ISLAMABAD: The government is reluctant to back a bill that calls for doing away with the interest-based economic system, as it will have implications for the public debt of over Rs19 trillion and create obstacles in the way of floating bonds in the global market.
The Ministry of Finance on Thursday tried to stop proceedings of the National Assembly Standing Committee on Finance and Revenue on the “Eradication of Riba Bill” of 2015.
Secretary Finance Dr Waqar Masood told the panel that the matter was sub judice in the Supreme Court and the Federal Shariat Court (FSC) and parliament could not enter into the legislation process.
However, the committee members argued that parliament was supreme and had the constitutional authority to discuss any matter.
The move to end the interest-based system started 25 years ago in an effort to apply the country’s Constitution in its true spirit that guarantees elimination of interest from the economy.
The Eradication of Riba Bill, moved by Sher Akbar Khan, National Assembly member of Jamaat-e-Islami, suggests amendments to 28 laws by omitting the word “interest” wherever it appears in the meaning of Riba and reorganisation and substitution of paragraphs.
However, the Ministry of Finance is of the view that by just repealing a law and eliminating the word interest in different laws will not result in the eradication of Riba.
In its written response to the parliamentary committee, the ministry insisted that the elimination of interest required a re-orientation of economic policies, adjustment in laws and introduction of new laws wherever needed.
The secretary finance suggested that the committee should not legislate on the matter, as steps taken by the ministry were sufficient to move towards a Shariah-based economy. A steering committee was also looking into the matter, he said.
However, NA Committee Chairman MNA Qaiser Sheikh said the government had not shared findings of the steering committee with the parliamentary panel.
The mover of the bill termed the secretary’s argument a “delaying tactic” aimed at blocking the journey towards an interest-free economy. He described the finance ministry’s position as unIslamic and unconstitutional.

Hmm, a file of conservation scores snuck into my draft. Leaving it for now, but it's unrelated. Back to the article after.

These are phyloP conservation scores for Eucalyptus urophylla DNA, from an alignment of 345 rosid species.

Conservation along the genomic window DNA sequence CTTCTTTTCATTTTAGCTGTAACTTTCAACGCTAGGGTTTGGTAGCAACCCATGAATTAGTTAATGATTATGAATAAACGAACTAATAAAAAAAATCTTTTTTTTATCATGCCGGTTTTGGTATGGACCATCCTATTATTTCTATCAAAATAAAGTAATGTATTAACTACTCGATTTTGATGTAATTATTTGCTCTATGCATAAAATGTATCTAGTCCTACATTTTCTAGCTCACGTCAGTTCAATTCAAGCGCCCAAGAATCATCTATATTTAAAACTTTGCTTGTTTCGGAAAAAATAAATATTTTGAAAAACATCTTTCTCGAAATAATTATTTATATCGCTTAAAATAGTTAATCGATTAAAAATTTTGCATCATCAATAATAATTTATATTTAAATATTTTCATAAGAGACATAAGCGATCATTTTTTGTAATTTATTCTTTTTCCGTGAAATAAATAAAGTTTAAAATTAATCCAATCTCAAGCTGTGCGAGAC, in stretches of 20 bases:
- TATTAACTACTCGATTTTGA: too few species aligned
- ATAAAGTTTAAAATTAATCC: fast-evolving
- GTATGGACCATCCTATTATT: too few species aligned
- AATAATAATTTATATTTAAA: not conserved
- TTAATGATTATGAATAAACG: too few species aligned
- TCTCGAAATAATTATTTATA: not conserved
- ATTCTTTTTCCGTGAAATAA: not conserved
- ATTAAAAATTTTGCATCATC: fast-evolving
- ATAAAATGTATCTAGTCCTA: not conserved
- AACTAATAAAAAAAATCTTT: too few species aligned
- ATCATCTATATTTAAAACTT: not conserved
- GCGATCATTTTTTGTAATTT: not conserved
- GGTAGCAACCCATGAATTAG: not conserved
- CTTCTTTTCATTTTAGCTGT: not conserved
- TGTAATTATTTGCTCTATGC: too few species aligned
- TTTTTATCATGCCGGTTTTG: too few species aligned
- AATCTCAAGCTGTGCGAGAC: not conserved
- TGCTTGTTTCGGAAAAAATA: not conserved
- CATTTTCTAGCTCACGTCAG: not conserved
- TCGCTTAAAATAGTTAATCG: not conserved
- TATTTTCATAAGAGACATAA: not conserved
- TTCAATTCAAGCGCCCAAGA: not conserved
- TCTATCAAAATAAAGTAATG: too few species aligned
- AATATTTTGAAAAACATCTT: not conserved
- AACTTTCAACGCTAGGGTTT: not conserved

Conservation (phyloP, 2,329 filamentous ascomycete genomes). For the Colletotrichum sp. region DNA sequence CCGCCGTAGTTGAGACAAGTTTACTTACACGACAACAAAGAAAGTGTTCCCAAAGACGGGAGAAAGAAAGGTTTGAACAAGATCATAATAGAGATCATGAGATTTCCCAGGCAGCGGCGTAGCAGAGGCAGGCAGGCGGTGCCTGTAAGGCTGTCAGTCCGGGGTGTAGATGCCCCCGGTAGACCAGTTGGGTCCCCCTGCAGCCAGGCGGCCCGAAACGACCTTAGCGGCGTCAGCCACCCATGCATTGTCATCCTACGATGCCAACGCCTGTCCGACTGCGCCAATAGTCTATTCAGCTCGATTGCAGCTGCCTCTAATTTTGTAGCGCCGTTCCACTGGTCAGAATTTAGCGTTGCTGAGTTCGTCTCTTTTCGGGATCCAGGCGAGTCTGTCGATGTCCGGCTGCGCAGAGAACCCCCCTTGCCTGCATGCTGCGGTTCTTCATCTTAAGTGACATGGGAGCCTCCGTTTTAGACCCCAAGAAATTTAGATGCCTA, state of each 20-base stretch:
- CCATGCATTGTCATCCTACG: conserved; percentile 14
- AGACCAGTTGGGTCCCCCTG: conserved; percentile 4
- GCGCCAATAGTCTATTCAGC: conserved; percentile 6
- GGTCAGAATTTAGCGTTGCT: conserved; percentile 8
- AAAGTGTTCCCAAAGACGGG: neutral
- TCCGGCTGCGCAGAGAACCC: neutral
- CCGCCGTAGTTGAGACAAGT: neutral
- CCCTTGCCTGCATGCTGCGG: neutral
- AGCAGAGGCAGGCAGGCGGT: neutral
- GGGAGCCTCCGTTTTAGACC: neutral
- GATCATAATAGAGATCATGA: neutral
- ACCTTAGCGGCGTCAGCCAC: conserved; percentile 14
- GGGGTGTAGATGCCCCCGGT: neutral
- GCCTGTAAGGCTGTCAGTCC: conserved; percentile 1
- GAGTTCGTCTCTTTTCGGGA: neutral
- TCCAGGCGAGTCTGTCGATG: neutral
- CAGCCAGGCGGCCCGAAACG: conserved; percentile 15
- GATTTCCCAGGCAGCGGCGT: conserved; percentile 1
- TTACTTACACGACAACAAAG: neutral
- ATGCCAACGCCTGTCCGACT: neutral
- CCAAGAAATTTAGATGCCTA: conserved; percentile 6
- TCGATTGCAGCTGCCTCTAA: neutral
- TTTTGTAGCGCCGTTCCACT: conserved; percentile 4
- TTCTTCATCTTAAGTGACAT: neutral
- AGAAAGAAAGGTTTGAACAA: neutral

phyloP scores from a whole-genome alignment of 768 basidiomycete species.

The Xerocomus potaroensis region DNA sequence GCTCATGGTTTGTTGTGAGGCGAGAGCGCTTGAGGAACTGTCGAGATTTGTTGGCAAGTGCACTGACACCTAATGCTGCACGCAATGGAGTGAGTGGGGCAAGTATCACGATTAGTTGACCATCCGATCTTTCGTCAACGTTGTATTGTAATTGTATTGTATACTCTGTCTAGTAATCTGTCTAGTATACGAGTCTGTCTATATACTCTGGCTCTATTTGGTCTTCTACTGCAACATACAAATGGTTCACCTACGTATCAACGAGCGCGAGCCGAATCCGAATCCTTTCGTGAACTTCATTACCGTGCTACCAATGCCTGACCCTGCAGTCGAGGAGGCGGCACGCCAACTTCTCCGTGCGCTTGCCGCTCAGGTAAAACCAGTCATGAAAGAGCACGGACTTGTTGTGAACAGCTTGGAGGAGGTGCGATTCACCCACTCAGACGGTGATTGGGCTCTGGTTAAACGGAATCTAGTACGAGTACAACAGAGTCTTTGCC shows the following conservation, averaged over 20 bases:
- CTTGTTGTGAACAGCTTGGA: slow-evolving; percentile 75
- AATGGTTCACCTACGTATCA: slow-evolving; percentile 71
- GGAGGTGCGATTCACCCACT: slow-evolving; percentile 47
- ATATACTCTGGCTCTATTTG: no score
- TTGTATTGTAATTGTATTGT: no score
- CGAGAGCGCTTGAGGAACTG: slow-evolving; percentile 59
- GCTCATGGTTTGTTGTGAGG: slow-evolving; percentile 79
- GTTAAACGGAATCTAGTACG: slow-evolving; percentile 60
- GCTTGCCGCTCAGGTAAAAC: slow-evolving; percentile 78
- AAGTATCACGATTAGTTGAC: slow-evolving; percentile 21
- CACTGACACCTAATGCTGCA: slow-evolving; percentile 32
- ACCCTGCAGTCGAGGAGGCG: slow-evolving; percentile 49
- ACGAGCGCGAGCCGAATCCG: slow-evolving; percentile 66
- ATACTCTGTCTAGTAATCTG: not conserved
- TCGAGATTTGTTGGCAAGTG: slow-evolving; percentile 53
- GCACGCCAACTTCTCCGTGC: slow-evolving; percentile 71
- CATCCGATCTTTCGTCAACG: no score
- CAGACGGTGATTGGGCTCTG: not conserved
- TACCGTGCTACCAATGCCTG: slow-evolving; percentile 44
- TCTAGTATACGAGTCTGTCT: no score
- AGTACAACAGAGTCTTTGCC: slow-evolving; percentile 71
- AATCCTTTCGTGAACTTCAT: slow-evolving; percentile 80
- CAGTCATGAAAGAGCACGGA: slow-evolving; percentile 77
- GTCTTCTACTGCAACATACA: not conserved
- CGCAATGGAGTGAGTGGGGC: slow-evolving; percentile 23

If parliament approves a law to block the interest-based system, it may create serious problems for the finance ministry that has a debt of over Rs19 trillion and is paying around Rs1.35 trillion in interest annually.
Such a move will also jeopardise its plans to float international bonds for borrowing money. The PML-N government has so far borrowed $3.5 billion by issuing bonds in the international market.
A 2014 draft report, prepared by international bankers hired by the Ministry of Finance before issuing Eurobonds, had warned prospective bidders that a petition was pending in the Supreme Court of Pakistan, seeking an order to stop the federal government from making interest payments on loans.
The secretary finance said the matter of elimination of interest was also pending before the FSC.
In 1992, the FSC had declared Riba repugnant to the injunctions of Islam. In 1999, while hearing an appeal, the Supreme Court’s Shariat Appellate Bench upheld the FSC’s decision and gave the then government two years to amend all banking laws and other statutes to prohibit Riba.
In 2002, the case was referred to the FSC by the Supreme Court to reconsider its ruling after the government and some banks instituted a review petition. So far, the FSC has held four hearings in the case.
In October last year, Salman Akram Raja, counsel for the State Bank of Pakistan, contended before the Shariat Court that the Constitution specifically mentioned the elimination of interest, but did not define ‘interest or Riba’.
He explained that the economy thrived on instruments including taxes and loans and that the country, in its economic interest, should stay in touch with the global financial system.